This is an entrée, served on a warm chapati or just an ordinary pancake or a tortilla, it is wonderfully fragrant and fresh due to fresh vegetables mixed with spicy fried potatoes.

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3-4 potatoes, peeled and cubed
1/2 tsp red chili powder
1 tsp cumin powder
1 tsp chaat masala (or garam masala)
1 tsp ground coriander
1/4 tsp ground turmeric
1 onion, chopped
3 cloves garlic
salt to taste
fresh coriander
2-3 fresh tomatoes, finely chopped
About 10cm length fresh cucumber, finely chopped

Dice potatoes and boil for 5 minutes. Drain well and shallow fry them in oil until golden. Add finely chopped onion, garlic and spices. Fry until fragrant.
Take off heat and mix in finely chopped fresh tomato and cucumber.
Stir well, garnish with fresh coriander and serve with chapatis.

BHINDI BAHJI

This is a very tasty okra curry (okra in Croatian is “bamija”) that is served as a side or a vegetarian dish. If you don't like okra, you may substitute it with aubergine (eggplant), zucchini (courgette), mushrooms or even potatoes (in which case add more chillies to make the dish more spicy).

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You’ll need:

2 tbsp olive oil
1 onion, chopped
½ tsp ground cumin
½ tsp ground coriander
½ tsp chilli powder
¼ tsp ground turmeric
3-4fresh tomatoes, chopped
450g okra, cut into 3cm pieces

Heat the oil in a pan and fry spices briefly. Add the onions and fry for 3-5 minutes until the onions are transparent. Tip in the tomatoes and cook for a minute or two.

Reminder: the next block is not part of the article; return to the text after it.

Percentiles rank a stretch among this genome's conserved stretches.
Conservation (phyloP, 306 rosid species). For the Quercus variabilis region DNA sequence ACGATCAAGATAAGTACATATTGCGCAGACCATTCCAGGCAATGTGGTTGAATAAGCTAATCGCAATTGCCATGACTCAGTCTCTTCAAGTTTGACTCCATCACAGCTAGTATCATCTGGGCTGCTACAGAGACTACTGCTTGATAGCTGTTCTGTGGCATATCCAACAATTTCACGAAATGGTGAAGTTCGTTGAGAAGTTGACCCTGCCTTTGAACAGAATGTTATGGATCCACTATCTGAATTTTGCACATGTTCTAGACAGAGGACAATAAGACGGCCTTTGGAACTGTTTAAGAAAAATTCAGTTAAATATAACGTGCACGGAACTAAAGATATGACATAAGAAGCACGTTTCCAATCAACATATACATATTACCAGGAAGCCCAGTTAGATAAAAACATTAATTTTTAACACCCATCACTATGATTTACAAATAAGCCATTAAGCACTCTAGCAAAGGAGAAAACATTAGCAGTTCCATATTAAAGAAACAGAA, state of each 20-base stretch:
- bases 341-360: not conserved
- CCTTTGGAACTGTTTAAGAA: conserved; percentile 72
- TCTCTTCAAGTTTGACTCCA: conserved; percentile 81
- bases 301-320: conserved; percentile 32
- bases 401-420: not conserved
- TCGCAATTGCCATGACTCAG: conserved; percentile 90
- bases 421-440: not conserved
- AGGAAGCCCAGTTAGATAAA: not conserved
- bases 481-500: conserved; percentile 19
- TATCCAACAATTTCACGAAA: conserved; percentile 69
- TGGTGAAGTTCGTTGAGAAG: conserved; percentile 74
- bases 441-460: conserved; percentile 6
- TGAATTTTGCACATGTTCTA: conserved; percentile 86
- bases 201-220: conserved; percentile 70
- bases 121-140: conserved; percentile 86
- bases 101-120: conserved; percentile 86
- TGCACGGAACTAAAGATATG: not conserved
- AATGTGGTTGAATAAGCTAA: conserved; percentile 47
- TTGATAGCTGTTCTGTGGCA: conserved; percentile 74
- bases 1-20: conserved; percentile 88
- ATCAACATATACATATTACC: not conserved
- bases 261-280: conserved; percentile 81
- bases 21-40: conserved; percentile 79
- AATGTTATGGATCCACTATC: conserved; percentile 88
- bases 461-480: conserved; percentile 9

Throw in the okra and simmer for 8-10 minutes or until the okra is cooked through.
Season with salt and fresh coriander and serve.

ROGAN JOSH

This is a main course dish, there will be lots of it and it’s perfect to keep for a day or two in the fridge, in fact, the longer it stands the more flavoursome it becomes.

1 kg lamb or chicken
2 onions
8 cloves of garlic
2.5cm ginger stem
2 bay leaves
10 whole black pepecorns
10 cardamom pods
6 cloves
1 stick of cinnamon
1 tsp ground coriander
2 tsp ground cumin
2 tsp hot paprika
2 tsp sweet paprika
3 red hot chillies
or cayenne pepper (as much as you can handle)
1 tsp salt
splash of olive oil
1 can (400ml) chopped tomatoes
6 tablespoons yoghurt
sprinkle of garam masala
coriander for garnish

Place a roughly chopped onion, fresh ginger and cloves of garlic in a food processor, with a little water added, until you get a nice uniform mixture.

Warm up the oil and add bay leaves, peppercorns, whole cardamom pods, cloves and a stick of cinnamon to the pan, and let them fry for a minute or so until they become really fragrant.

Add meat to it and brown lightly (meat on the bone will give tastier curry, but I most often use either skinless chicken breasts or lean lamb chops to reduce the calories. It also is nice but the most authentic taste will be achieved by meat on the bone).
To this, add one finely chopped onion and allow to fry for a few more minuts until adding onion puree.

Add ground coriander, cumin, paprika and as much cayenne pepper as you can handle. Start with a little over a third of a teaspoon and work upwards from there. A teaspoon of salt is also needed. Stir and fry gently for about five minutes.

Add chopped tomatoes, mix well and simmer on low fire for 90 minutes, stirring regularly.
When cooked, add yoghurt, one tablespoon at a time stirring each spoonful in to make a rich and creamy sauce.

Finish with a good sprinkling of garam masala a twist or two of ground black pepper and roughly chopped fresh coriander just before serving.

Bon apetit!